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Ultraviolet–visible–near-infrared optical properties of amyloid fibrils shed light on amyloidogenesis


Amyloid fibres attract considerable interest due to their biological role in neurodegenerative diseases and their potential as functional biomaterials. Here, we describe an intrinsic signal of amyloid fibres in the near-infrared range. When combined with their recently reported blue luminescence, it paves the way towards new blueprints for the label-free detection of amyloid deposits in in vitro and in vivo contexts. The blue luminescence allows for staining-free characterization of amyloid deposits in human samples. The near-infrared signal offers promising prospects for innovative diagnostic strategies for neurodegenerative diseases—to improve medical care and for the development of new therapies. As a proof of concept, we demonstrate direct detection of amyloid deposits within brains of living, aged mice with Alzheimer’s disease using non-invasive and contrast-agent-free imaging. Ultraviolet–visible–near-infrared optical properties of amyloids open new research avenues for amyloidosis as well as for next-generation biophotonic devices.

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The data that support the plots within this paper and other findings of this study are available from the corresponding author upon reasonable request.

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This work was supported by Euronanomed ENMII JTC2012 (project 2011-ERA-002-01- Dia-Amyl) and the French National Research Agency (ANR) through the grants ANR-12-RPIB Multimage and ANR-17-CE09-0013 Bionics (ANR-17-CE09-0013-01 and ANR-17-CE09-0013-02). J.P. is grateful to the Fondation pour la Recherche Médicale (FRM) for granting his PhD fellowship (grant number FRM DBS2013112844<0). A.R. and S.-J.L. acknowledge Commissariat à l’Energie Atomique et aux Energies Alternatives (CEA) for the funding of their respective CEA-Phare PhD fellowships. We thank M. Dumoulin for the gift of α-synuclein, and S. Denti and S. Chierici for the gift of hTau used in this work. This research benefited from resources of the European Synchrotron Radiation Facility (ESRF, Grenoble, France). In particular, we acknowledge M. Burghammer, M. Sztucki and T.G. Dane of the Microfocus beamline ID13. We thank D. Fenel, C. Moriscot and G. Schoehn from the Electron Microscopy platform of the Integrated Structural Biology of Grenoble (ISBG, UMI3265). We thank L. Gonon and V. Mareau for helpful discussions on Raman scattering. We are grateful to L. Kurzawa (µLife platform of CEA-Grenoble/BIG) for helpful discussions and specific advice on confocal microscopy. Fluorescence imaging systems used in this study were acquired thanks to France Life Imaging (French program “Investissement d’Avenir” grant; “Infrastructure d’avenir en Biologie Sante”, ANR-11-INBS-44 0006). This work was also supported by NeuroCoG IDEX UGA in the framework of the “Investissements d’avenir” programme (ANR-15-IDEX-02).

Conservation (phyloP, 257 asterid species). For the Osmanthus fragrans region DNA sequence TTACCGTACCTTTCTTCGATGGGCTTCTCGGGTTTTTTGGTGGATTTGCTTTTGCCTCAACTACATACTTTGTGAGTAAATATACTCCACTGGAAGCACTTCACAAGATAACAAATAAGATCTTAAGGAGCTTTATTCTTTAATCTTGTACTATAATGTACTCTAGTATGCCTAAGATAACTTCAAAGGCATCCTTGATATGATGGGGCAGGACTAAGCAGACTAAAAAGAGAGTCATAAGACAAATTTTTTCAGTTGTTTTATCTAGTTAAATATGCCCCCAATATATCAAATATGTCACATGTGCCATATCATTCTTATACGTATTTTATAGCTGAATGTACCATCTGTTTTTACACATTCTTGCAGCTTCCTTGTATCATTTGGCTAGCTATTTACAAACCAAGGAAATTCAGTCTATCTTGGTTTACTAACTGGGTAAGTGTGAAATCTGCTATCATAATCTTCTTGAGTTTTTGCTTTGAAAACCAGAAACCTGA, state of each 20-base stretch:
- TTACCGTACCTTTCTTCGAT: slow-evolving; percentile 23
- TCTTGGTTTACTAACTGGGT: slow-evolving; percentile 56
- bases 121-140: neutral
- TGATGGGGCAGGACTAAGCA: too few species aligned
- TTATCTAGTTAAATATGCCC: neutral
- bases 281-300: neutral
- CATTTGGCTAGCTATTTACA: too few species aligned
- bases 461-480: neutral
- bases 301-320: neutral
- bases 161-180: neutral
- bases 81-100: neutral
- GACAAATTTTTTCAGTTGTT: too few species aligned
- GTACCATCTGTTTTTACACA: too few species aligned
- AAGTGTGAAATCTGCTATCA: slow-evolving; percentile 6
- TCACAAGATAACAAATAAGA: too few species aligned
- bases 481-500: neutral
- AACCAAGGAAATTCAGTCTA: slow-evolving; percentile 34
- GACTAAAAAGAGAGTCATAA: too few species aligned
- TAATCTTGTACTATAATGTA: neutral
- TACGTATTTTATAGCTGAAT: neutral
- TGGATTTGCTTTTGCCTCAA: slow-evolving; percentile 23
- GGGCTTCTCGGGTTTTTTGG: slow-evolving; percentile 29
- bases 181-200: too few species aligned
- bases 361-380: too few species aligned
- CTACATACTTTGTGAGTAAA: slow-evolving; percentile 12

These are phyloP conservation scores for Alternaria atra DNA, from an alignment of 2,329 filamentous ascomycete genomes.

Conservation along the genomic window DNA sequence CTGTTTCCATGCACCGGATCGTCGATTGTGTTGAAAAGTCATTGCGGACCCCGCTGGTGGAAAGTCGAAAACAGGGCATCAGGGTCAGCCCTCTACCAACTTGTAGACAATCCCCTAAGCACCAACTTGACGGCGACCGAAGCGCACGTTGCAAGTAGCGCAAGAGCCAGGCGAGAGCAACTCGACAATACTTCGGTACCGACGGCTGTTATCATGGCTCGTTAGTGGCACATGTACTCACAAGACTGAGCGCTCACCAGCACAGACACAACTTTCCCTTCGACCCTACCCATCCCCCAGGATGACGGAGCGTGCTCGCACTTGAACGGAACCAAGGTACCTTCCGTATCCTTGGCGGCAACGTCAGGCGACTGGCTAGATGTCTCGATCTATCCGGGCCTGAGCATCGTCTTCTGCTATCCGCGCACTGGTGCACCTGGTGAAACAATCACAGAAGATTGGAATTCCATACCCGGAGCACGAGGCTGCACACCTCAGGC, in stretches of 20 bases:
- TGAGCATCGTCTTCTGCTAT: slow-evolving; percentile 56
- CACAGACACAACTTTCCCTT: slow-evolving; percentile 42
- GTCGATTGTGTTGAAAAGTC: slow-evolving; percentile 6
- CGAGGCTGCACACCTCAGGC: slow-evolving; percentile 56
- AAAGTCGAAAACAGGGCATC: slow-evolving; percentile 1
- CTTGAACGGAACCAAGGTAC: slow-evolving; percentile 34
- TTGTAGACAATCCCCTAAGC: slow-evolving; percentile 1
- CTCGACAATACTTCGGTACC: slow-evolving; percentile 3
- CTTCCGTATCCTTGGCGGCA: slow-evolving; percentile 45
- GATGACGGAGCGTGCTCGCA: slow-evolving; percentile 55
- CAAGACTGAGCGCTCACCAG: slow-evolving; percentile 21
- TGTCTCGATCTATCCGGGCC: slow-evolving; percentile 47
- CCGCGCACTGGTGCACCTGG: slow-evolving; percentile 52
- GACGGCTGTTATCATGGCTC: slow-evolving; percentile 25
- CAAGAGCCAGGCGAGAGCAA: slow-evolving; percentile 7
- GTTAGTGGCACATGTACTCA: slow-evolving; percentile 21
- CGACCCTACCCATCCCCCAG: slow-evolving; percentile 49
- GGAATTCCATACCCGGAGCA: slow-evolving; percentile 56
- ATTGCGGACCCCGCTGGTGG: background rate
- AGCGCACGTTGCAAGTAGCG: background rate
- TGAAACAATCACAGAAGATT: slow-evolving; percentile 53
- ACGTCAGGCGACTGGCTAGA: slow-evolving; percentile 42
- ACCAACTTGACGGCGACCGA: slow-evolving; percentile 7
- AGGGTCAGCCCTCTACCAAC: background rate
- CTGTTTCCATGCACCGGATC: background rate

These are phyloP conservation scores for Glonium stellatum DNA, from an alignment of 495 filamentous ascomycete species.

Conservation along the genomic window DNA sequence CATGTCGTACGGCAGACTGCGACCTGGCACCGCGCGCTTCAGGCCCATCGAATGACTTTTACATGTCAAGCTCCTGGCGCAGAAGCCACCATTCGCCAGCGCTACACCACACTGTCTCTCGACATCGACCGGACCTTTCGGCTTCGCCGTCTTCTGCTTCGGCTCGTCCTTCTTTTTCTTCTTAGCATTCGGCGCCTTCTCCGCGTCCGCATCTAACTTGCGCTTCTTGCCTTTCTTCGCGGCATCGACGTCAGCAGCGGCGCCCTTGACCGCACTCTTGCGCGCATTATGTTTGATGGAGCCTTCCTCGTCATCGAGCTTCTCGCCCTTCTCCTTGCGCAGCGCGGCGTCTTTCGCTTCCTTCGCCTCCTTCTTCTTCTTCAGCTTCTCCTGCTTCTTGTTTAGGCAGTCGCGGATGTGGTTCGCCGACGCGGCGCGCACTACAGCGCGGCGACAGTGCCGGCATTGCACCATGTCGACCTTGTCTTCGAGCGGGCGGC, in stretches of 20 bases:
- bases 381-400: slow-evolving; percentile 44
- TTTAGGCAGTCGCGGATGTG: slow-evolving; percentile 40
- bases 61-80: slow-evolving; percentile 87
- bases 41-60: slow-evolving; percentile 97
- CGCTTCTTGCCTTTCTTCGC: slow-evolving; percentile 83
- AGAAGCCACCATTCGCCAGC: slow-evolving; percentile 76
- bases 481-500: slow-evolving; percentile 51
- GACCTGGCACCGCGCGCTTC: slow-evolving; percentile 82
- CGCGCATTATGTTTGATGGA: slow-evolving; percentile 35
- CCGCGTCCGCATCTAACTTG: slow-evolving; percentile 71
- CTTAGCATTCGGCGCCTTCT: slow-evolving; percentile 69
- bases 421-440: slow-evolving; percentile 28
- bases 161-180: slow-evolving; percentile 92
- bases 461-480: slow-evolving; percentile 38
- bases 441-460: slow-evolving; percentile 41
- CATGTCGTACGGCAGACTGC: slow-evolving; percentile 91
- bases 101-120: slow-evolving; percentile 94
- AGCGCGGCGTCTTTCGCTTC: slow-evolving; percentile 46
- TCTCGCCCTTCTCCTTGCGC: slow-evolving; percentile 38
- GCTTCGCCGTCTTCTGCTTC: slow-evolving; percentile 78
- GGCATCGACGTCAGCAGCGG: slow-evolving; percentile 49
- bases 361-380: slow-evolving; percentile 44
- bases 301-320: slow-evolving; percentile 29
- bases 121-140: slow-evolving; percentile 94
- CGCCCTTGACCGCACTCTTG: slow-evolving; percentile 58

Author information

J.P. and V.F. conceived and designed the work, and wrote most of the paper. J.P., S-J.L., D.I., O.C.-P. and C.V. performed the in vitro characterizations of the amyloid fibres. A.R., T.D. and P.R. conceived, performed and analysed the X-ray scattering experiments. M.M.S. and E.K. collected and prepared the human samples. J.P. and C.M. designed and performed the ex vivo experiments. V.J., M.G., J.V., A.F., Y.U. and J.L.C. performed the 3D and 2D fluorescence imaging and analysed the data. J.P., C.M. and V.F. coordinated all experiments and compiled the results. J.P., C.M., P.R. and V.F. edited the text. All co-authors discussed and commented on the manuscript.

Competing interests

The authors declare no competing interests.

Correspondence to Vincent Forge.

Supplementary information

  1. Supplementary Information

    This file contains more information about the work and Supplementary Figures 1–14.

  2. Reporting Summary

  3. Supplementary Video 1

    Video made with 60 ex vivo confocal microscopy images of isolated amyloid plaque in brain tissue from a patient with Alzheimer’s disease within the hippocampus area.

  4. Supplementary Video 2

    Video made with 60 ex vivo confocal microscopy images of amyloid deposits near a blood vessel in brain tissue from a patient with Alzheimer’s disease within the hippocampus area.

  5. Supplementary Video 3

    Sequential 3D modelling using ex vivo confocal microscopy images of isolated amyloid plaque in brain tissue from a patient with Alzheimer’s disease within the hippocampus area.

  6. Supplementary Video 4

    Sequential 3D modelling using ex vivo confocal microscopy images of amyloid deposits near a blood vessel in brain tissue from a patient with Alzheimer’s disease within the hippocampus area.

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Fig. 1: UV–vis–NIR luminescence of Het-s prion domain and Aβ1–42 amyloid fibres.
Fig. 2: Luminescence properties of insulin amyloid protein during fibre growth process.
Fig. 3: Ex vivo confocal microscopy images of amyloid deposits in brain slices from pateints with Alzheimer’s disease within the hippocampus area.
Fig. 4: Detection of amyloid deposits by 3D NIR imaging in mice with Alzheimer’s disease and control mice.
Fig. 5: Non-invasive detection of amyloid deposits by 2D NIR imaging using Fluobeam800.